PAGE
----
I’ve been so busy with “stuff,” I almost forgot to post about the beginning of a new course that I am enrolled in. It’s Fiction Writing through Gotham Writing Workshop, led by the same instructor as my previous Creative Writing 101, Chip Livingston. It’s week two, in which we learn about CHARACTER. This week’s assignment is to list five personality flaws I see in myself, pick a flaw, then give this flaw to a fictional character, who may or may not be similar to myself and show the flaw in action in under 500 words. I don’t like the word “flaws.” I rather prefer “idiosyncrasies.” So, I picked one of my idiosyncrasies and gave it to one of the main characters in a story that I started last week. I exaggerated and tweaked it, of course, since it’s fiction writing. I would greatly appreciate if you, upon reading the scene, could tell me if I succeeded in showing the unnamed idiosyncrasy(ies). What do you think my character is struggling with?
Her phone rang. “Yes?.. At the toy store… No, I am not done yet… I don’t know. The freaking store is full of ’em and I’ve no idea what to buy… Why don’t you join me and we’ll be done and over with… Of course, you can’t! How could I forget: You never have time for such mundane things…Gotta go. Bye.” Grimacing as if she swallowed an entire lemon, Alys returned her cell phone in the pocket of her jacket and resumed her quest for the perfect toy. Toys, actually. Her sister, Lisa, had triplets: three adorable baby girls, three cute objects for doting by their parents, relatives and friends alike. What do you get for the babies who want for nothing?
She heaved a sigh and continued along the endless isles filled with dolls, transformers, Lego sets, small soldiers, cubes, stackers, puzzles, toy cars, toy trucks, ducks, teddy bears, winny the poohs, piglets, tigers, lions, kittens, musical boxes, books with pictures… With all the bright colours screaming at her and making her head spin, Alys slowed down in the baby section and froze at the sight of an enigmatic blue monster reminiscent of an octopus with a crazy eye attached to each of its eight tentacles and complete with an eerie toothless grin. Are you kidding me? Is this horror meant for babies? She grabbed the toy and squeezed it lightly.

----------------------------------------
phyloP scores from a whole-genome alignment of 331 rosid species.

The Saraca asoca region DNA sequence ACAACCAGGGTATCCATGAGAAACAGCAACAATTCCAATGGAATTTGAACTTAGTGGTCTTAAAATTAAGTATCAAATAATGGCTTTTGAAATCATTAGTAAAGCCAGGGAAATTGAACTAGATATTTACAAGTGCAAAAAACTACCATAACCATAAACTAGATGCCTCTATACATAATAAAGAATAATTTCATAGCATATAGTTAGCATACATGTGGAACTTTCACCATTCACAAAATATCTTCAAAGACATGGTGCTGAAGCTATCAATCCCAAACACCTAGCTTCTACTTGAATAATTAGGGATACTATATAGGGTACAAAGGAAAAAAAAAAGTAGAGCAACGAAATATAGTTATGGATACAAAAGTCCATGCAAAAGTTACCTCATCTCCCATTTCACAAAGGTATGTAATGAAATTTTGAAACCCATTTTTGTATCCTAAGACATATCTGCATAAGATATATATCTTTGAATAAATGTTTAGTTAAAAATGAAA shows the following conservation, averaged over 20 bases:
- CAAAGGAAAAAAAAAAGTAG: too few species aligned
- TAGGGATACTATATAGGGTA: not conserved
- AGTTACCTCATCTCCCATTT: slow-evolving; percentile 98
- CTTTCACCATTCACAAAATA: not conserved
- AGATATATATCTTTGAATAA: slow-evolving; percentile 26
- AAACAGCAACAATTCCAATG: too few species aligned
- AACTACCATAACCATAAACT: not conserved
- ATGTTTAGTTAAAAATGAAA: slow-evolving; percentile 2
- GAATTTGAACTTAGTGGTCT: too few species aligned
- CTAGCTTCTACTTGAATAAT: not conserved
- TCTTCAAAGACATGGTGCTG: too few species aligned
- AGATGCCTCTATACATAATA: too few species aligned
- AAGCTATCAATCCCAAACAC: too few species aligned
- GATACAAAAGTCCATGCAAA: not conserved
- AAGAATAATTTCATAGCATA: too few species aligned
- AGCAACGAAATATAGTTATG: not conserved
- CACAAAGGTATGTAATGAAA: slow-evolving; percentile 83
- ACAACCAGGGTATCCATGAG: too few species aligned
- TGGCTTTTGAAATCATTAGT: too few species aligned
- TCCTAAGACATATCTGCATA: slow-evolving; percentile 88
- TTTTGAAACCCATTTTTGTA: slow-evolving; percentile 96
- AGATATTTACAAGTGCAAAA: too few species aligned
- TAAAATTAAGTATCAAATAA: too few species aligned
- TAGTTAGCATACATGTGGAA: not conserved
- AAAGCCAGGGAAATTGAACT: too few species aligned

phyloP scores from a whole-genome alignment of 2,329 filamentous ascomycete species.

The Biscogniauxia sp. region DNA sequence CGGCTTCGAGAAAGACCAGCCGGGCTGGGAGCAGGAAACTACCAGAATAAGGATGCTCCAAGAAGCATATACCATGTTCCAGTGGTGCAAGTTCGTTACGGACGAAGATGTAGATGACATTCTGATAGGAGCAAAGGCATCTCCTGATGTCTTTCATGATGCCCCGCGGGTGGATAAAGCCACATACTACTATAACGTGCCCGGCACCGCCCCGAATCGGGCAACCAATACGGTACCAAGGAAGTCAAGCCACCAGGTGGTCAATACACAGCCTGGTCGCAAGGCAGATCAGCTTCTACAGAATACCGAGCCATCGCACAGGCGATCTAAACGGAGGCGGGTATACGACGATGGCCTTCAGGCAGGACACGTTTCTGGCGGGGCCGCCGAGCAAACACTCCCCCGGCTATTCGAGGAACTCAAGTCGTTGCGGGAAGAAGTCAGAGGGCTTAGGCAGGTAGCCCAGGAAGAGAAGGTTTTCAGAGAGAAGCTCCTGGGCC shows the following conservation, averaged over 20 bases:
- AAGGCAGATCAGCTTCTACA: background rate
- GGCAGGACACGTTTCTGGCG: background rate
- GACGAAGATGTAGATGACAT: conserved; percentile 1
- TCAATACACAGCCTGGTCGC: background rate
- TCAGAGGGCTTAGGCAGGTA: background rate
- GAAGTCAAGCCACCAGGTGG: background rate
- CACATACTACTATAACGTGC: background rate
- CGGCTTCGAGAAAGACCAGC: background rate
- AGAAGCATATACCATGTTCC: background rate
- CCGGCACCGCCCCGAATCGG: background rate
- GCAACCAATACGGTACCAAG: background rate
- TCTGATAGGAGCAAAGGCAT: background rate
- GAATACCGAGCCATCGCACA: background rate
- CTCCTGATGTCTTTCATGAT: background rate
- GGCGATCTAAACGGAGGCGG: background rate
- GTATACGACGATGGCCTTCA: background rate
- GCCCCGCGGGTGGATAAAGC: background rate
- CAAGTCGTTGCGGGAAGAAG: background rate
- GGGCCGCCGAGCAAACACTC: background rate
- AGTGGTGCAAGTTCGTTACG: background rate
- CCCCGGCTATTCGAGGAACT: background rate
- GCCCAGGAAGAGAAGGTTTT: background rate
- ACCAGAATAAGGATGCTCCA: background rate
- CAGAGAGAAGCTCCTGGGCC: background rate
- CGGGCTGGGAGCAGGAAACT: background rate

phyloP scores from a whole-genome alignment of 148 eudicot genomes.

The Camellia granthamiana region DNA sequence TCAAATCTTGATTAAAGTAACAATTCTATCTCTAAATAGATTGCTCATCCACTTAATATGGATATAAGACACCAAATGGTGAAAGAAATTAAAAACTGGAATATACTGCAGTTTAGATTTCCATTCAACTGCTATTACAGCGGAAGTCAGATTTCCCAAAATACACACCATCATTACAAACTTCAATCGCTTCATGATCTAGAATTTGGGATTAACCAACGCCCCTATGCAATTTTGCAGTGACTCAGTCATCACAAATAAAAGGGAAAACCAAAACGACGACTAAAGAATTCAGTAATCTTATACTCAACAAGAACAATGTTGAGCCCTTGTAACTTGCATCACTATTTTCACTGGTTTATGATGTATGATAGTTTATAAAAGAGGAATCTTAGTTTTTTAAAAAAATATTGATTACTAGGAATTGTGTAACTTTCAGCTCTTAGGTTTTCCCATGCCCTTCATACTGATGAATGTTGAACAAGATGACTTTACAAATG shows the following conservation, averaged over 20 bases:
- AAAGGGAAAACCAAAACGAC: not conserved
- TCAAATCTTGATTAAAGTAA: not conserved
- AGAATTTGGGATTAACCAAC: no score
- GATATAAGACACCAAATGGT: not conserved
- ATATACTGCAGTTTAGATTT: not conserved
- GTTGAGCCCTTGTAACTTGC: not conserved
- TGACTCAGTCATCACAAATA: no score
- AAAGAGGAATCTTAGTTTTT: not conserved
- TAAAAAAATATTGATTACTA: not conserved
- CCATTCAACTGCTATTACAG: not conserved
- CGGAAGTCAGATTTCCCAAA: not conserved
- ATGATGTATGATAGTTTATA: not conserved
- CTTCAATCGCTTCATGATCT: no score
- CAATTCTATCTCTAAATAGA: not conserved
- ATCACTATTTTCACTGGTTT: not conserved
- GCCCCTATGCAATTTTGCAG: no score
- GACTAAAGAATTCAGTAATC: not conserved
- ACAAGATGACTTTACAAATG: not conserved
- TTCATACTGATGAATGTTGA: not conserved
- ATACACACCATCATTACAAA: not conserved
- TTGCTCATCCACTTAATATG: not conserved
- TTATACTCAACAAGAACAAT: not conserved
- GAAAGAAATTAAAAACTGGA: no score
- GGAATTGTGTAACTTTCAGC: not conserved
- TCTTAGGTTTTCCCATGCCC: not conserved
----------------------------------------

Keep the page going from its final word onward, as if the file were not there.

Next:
The monster squealed.
Alys winced, threw the toy back on the shelf and spun on her heels. Maybe instead of trying to pick the most attractive toy… She smacked herself on the forehead. How could she possibly know what toys babies find most attractive? She kicked at the bottom shelf in frustration and glanced around surreptitiously: to her relief, toys were the only witnesses of her outburst.
Chewing on her lip, she pulled out her cell phone to check the time. Oh, crap! She had already spent two hours inside the store and was still empty-handed! Lisa would kill her if she were late tonight for the triplets’ birthday party. A hot wave of anger, anxiety and frustration washed over her. She tore her jacket off and was about to throw it angrily on the floor, then thought better of it, took several deep breaths and raised her face toward the top shelf so as tears welling in her eyes didn’t spill and ruin her makeup.
A middle-aged woman with a look of deep concentration on her face stepped into the narrow isle.
“Excuse me,” Alys said quickly, swallowing her tears and forcing the friendliest smile she could muster. “Do you happen to know what kind of toys are liked by babies?”
The woman broke off her concentration and smiled back at Alys. “How old is the baby?”
“One…I need three. Toys, I mean. They are triplets, my nieces. Today’s their birthday,” she said all in one breath.
“Oh! That’s a doozy!” the lady exclaimed shaking her head. She eyed Alys noting her dishevelled appearance. “But I am sure it can be helped.”
There was nothing special about the nice lady, but Alys could have sworn that for a brief moment she caught a glimpse of a halo above the lady’s head and heard angels sing.